Author: Stefan Jonasson

Svavar Gestsson, former Consul General of Iceland in Winnipeg, died on January 18, 2021, at the National University Hospital in Reykjavík, Iceland. He was the first professional diplomat to represent Iceland in Canada and, during his tenure here, he laid the groundwork for the memorable celebration of the millennium of the Vinland voyages by Leifur Eiríksson and other Icelandic explorers.

Svavar was born in Guðnabakki in Stafholtstungur on June 26, 1944 – just nine days after the Republic of Iceland was established – the son of Guðrún Valdimarsdóttir and Gestur Sveinsson. He was the oldest of eight siblings. He graduated from Menntaskólinn í Reykjavík in 1964 and subsequently enrolled in law at the University of Iceland and proceeded to study in Berlin.

Prior to entering Iceland’s Foreign Service, Svavar was a journalist, member of Alþingi, and cabinet minister. He was editor of the newspaper Þjóðviljinn (The People’s Will) from 1971 to 1978, sat in parliament for the People's Alliance from 1978 until 1999, and was a cabinet minister in three governments: Minister of Commerce (1978-1979), Minister of Social Affairs, Health and Social Security (1980-1983), and Minister of Education (1988-1991). From 1995 until 1999, he was parliamentary chair of the People’s Alliance. Svavar resigned from Alþingi in 1999 and spent the next decade as an ambassador, serving in Winnipeg (1999-2001), Stockholm (2001-2005), and Copenhagen (2005-2010).

“Svavar was an expressive politician and orator, but at the same time controversial,” reported Kolbeinn Tumi Daðason in Vísir. “In recent years, he has been accepted as a great spokesman for the Left-Green Movement” and consequently as “a staunch supporter of the current government.” Kolbeinn noted that, “his personal and political story … is intertwined with the history of Iceland for more than half a century” as “a left-leaning man who burned with a sense of justice.”

In retirement, Svavar edited the magazine Breiðfirðingur from 2015 to 2019. He also wrote two books, Sjónarrönd: Jafnaðarstefnan-viðhorf (a volume about socialism) in 1995 and an autobiography, Hreint út sagt, in 2012, as well as countless articles in newspapers and magazines, mostly about politics.

Svavar was a champion of the relationship between Iceland and the Icelandic community in North America. “Icelandic government officials have to pay attention and give encouragement to the Western Icelanders,” Svavar told Hulda Karen Daníelsdóttir in 1989, when he was Iceland’s minister of culture and education. “We must do something to show that their ongoing contributions are of great value.” Reflecting on his visit to North America that year, when he accompanied former president Vigdís Finnbogadóttir on her presidential tour, he added: “This visit has helped me gain a fuller and more complete understanding of the history of Iceland itself.” Returning to Winnipeg a decade later as consul general, he continued to build relationships between Icelandic communities in the heart of North America and the people of Iceland. After returning to Iceland at the end of his diplomatic career, he was active in Þjóðræknisfélag Íslendinga (Icelandic National League of Iceland), serving on its board from 2010 to 2018, and continued to nurture relationships across the sea while encouraging awareness of the Western Icelanders at home.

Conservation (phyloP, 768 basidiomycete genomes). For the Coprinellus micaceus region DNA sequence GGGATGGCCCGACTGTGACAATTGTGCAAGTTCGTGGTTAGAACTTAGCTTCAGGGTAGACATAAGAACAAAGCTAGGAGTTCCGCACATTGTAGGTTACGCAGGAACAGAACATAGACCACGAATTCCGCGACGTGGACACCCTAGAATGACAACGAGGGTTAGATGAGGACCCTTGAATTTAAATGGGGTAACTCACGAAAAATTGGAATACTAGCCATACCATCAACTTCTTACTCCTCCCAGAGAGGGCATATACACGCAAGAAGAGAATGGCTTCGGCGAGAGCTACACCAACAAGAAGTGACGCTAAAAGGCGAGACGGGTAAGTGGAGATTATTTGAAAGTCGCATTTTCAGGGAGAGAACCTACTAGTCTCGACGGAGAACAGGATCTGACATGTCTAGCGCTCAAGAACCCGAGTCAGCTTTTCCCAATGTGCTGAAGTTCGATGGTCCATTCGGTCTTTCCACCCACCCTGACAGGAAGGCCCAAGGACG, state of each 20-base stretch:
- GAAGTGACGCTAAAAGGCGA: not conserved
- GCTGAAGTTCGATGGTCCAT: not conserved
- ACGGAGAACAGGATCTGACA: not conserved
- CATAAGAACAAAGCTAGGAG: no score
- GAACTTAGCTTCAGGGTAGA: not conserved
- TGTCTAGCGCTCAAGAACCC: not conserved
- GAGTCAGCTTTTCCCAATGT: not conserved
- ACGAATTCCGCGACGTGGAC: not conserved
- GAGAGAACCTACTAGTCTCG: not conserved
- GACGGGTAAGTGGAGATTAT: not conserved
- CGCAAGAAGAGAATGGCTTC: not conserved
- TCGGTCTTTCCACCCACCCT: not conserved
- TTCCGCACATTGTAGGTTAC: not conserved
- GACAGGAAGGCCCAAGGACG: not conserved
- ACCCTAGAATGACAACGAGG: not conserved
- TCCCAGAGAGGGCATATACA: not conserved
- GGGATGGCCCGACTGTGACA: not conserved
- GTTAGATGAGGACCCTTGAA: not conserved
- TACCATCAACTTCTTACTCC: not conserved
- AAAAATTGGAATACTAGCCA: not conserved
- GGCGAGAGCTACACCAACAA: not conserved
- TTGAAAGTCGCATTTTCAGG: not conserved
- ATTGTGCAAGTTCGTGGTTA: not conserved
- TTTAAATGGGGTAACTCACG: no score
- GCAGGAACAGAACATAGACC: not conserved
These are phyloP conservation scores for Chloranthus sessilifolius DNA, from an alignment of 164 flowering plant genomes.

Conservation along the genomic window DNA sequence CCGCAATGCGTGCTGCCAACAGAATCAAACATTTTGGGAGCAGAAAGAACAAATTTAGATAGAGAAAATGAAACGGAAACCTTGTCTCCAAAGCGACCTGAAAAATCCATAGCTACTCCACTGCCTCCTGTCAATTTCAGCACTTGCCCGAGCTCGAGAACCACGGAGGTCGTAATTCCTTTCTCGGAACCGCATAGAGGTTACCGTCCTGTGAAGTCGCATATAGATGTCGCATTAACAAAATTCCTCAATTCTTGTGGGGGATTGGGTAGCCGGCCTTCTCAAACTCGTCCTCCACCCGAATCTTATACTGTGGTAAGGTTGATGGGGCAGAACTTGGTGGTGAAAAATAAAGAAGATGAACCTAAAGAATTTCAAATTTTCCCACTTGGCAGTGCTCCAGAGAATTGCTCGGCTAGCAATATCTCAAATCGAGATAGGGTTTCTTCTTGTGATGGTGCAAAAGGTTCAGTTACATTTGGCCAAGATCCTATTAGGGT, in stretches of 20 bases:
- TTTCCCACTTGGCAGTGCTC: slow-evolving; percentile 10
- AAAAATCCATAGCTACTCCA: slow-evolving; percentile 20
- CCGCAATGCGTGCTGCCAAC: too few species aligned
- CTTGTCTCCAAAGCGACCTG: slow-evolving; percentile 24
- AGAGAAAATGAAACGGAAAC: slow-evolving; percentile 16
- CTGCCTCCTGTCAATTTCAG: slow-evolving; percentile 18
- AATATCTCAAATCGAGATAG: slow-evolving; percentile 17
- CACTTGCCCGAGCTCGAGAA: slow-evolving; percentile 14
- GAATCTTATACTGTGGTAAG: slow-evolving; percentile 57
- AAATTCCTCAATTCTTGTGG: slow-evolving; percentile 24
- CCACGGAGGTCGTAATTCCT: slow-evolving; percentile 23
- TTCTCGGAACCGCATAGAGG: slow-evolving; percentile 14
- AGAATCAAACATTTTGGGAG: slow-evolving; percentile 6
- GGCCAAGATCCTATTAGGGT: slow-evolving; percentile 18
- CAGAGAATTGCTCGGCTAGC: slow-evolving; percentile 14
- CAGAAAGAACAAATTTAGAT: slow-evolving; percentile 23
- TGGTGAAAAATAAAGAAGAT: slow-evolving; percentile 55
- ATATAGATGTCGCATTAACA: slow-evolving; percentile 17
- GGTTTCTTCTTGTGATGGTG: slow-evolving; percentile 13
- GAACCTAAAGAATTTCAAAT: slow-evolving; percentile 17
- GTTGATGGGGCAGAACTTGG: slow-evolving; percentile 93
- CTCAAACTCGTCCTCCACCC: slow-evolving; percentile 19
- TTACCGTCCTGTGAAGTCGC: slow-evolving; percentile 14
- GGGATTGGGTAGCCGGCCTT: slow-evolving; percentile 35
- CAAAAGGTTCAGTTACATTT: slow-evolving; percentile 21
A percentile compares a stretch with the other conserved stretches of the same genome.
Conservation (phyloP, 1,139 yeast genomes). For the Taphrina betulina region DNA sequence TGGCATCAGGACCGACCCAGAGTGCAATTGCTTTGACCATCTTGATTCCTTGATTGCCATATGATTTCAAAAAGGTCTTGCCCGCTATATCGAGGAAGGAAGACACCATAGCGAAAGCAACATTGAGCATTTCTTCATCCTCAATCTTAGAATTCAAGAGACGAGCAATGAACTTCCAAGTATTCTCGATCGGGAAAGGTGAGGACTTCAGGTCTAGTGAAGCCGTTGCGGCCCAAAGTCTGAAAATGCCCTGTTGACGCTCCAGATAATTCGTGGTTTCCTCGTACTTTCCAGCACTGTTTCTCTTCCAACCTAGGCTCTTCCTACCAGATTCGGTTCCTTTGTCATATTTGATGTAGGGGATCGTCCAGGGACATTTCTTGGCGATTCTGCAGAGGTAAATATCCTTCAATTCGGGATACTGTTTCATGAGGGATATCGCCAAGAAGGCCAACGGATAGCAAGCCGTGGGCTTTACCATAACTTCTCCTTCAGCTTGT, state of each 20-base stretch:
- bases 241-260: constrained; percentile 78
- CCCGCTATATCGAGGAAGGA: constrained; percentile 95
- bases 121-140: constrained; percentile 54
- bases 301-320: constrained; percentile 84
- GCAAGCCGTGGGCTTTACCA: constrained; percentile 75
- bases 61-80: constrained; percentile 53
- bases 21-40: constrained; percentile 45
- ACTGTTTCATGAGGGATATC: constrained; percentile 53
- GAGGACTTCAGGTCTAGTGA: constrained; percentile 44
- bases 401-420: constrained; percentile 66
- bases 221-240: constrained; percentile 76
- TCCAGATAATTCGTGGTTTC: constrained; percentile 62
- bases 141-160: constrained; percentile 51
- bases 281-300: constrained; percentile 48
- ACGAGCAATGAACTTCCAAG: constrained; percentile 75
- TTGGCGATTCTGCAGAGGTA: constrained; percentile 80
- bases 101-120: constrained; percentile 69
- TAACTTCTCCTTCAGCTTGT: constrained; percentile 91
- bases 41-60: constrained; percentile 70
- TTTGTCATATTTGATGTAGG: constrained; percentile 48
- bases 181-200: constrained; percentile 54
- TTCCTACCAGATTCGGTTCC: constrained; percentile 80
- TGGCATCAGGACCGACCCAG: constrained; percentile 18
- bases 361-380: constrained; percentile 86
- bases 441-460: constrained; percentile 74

“Svavar had an inexhaustible interest in politics but especially people,” observed Prime Minister Katrín Jakobsdóttir, who added that he will be remembered as “a man who left deep impressions on the minds of those of us who knew him and who approached life with interest and passion until the end.”

In extending condolences on behalf of the Icelandic National League of North America, its president, Stefan Jonasson, said: “Svavar will be long remembered by his many friends in North America and forever respected for his significant contributions to Icelandic heritage and culture.” Hulda Karen Daníelsdóttir, president of Þjóðræknisfélag Íslendinga, eulogized Svavar saying, “He was a unique man in so many ways.”

Guy Stewart, a former resident of Winnipeg who now lives in Iceland, said: “He transformed everything he touched for the better. A high, noble character with his feet on the ground – a good match for Guðrún. Who was more of a class act than Svavar Gestsson? Nobody.”

Svavar is survived by his wife, Guðrún Ágústsdóttir, former president of the Reykjavík City Council, and his children: Svandís (who is Iceland's Minister of Health), Benedikt, and Gestur; and also Guðrún’s children: Ragnheiður, Árni, and Gunnhildur. “We will remember him with warmth and gratitude,” said a statement from his family following his death.

Svavar was one of his country’s greatest advocates for socialist values, but his interests and concerns transcended partisanship. He was a champion of democracy, labour, human rights, gender equality, Icelandic language and culture, social inclusiveness, and environmental stewardship. Cultured and refined, Svavar brought dignity to all of his pursuits. He will be greatly missed but fondly remembered, and the stamp he made on public life will be a perpetual memorial to his virtue.

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